N.H. House votes to add exception to abortion law for a fatal fetal diagnosis
House passes bill that would add exception to abortion law for a fatal fetal diagnosis
The House session began in January with four bills seeking to loosen the state’s new 24-week abortion ban or protect abortion access going forward. Just one, written by Republicans, will make it to the Senate.
House Bill 1609, which passed the House Thursday, 231-114, would add an exception for a fatal fetal diagnosis, which includes fetuses that do not have brains, kidneys, or fully formed hearts and would not be able to live after delivery.
Currently, a woman may receive an abortion after 24 weeks only if her life or a “major bodily function” is at risk. The latter includes a threat to a woman’s immune system or digestive, bowel, bladder, respiratory, or neurological function.
Both the House and Senate had until Thursday to vote on their bills. Legislation that passed will now “cross over” to the other chamber. Three additional abortion-related bills unrelated to the ban have already made it to the Senate.
HB 1609’s fate in the Senate is uncertain given that chamber’s 11-13 rejection of similar legislation in February.
The bill also clarifies that an ultrasound must be performed prior to an abortion only when the woman is 24 weeks pregnant or close to it. It does not seek to remove the criminal and civil penalties against providers, which include up to seven years in prison and a fine up to $100,000.
During Thursday’s House debate, Rep. Jess Edwards, an Auburn Republican and strong supporter of the new abortion ban last year, advocated for the bill, saying testimony from women who’ve experienced late-in-pregnancy fatal fetal diagnoses had resonated with him.
“We have medical professionals who are trained, we have patients that you’ve got to assume, after 24 weeks, probably would like to keep the baby,” Edwards said. “But when it comes time to make that decision, I think we need to trust the process. The process is, the physician and the patient go through an informed consent process.”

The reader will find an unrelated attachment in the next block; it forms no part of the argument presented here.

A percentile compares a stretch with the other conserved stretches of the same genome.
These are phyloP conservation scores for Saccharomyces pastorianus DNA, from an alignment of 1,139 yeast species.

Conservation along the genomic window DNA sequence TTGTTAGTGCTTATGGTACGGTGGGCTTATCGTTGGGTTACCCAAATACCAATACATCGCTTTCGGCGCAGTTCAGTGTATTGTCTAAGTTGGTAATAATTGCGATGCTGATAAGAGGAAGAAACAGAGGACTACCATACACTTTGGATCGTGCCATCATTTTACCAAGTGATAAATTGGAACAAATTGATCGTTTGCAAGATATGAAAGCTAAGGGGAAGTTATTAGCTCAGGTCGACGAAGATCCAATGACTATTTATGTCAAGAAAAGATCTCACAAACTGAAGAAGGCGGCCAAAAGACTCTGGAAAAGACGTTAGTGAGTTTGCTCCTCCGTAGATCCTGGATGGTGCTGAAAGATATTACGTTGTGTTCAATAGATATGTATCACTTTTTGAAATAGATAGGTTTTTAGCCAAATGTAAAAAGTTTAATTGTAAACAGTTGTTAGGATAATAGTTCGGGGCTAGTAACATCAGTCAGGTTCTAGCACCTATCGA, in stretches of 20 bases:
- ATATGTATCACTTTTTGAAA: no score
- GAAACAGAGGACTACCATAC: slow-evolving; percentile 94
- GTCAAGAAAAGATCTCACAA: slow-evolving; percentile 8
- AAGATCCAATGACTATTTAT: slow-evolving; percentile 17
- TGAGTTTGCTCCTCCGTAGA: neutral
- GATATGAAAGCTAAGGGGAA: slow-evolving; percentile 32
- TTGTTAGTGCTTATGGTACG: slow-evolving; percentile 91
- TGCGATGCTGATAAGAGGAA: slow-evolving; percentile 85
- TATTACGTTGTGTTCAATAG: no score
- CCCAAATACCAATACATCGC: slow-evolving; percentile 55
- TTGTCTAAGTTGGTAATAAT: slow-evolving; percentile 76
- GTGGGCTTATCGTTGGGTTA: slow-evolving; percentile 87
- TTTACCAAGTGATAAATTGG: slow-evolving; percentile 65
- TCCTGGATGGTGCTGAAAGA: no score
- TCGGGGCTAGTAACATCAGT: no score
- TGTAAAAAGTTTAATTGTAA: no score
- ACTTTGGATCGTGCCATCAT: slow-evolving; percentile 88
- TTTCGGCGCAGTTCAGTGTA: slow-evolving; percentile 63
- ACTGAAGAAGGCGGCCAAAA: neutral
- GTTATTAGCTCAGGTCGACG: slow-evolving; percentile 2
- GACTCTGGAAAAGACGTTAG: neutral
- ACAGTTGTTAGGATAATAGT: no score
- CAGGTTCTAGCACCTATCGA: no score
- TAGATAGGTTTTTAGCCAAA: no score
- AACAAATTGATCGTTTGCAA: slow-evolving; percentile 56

Edwards added: “I don’t think we should be in the exam room with them when they’re having that conversation.”
Republican Bob Lynn of Windham also urged members to support the bill, saying the state should leave “the heart-wrenching decision of whether to have an abortion in such cases to where it should be: with the mother in consultation with her husband or partner and her doctor.”
Opposing the bill was Rep. Kurt Wuelper, a Strafford Republican and vice chairman of New Hampshire Right to Life. Contrary to testimony from medical providers, Wuelper said Down syndrome could be considered a fatal fetal anomaly and that women will be “better off” if they deliver a baby rather than terminate the pregnancy.
“What are we actually deciding is, is it OK to intentionally kill that baby?” he said.
This was the House’s second vote on HB1609.
In February, it narrowly passed the bill, 179-174. Because the bill contains a $19,000 annual cost to the state, Speaker Sherman Packard, a Londonderry Republican, referred it to the Finance Committee for a second look.
There, some committee Republicans attempted to strip the fatal fetal anomaly exception, saying it would render the new law meaningless and violate agreements Republicans demanded in exchange for supporting the budget last year. That effort failed.
There are three other abortion-related bills already with the Senate.
- House Bill 1625, which would repeal the right of health centers providing abortions to set up buffer “safety zones” outside their doors, passed the House, 168-162, with 10 Republicans voting against it. Current law allows a safety zone of up to 25 feet.
- House Bill 1080 would allow health care providers to refuse to provide abortions, sterilization, or birth control if they object to abortion. It would include providers in public and private hospitals, physicians offices, pharmacies, nursing homes, and medical schools. Under the bill, health care providers include doctors, nurses, medical assistants, and pharmacists.
- Democrats filed House Bill 1673 to repeal the new abortion law. Republicans voted to amend it to be only a clarification of the ultrasound requirement. (Another attempt to repeal the law, Senate Bill 399, saw the same fate in the Senate.)
A few others have been voted down, sent to interim study, or tabled, meaning they are almost certainly not moving forward at this point. Among those to garner the most notoriety was House Bill 1181, which would have allowed any man to ask a court to halt an abortion without first proving paternity. That was referred to interim study.
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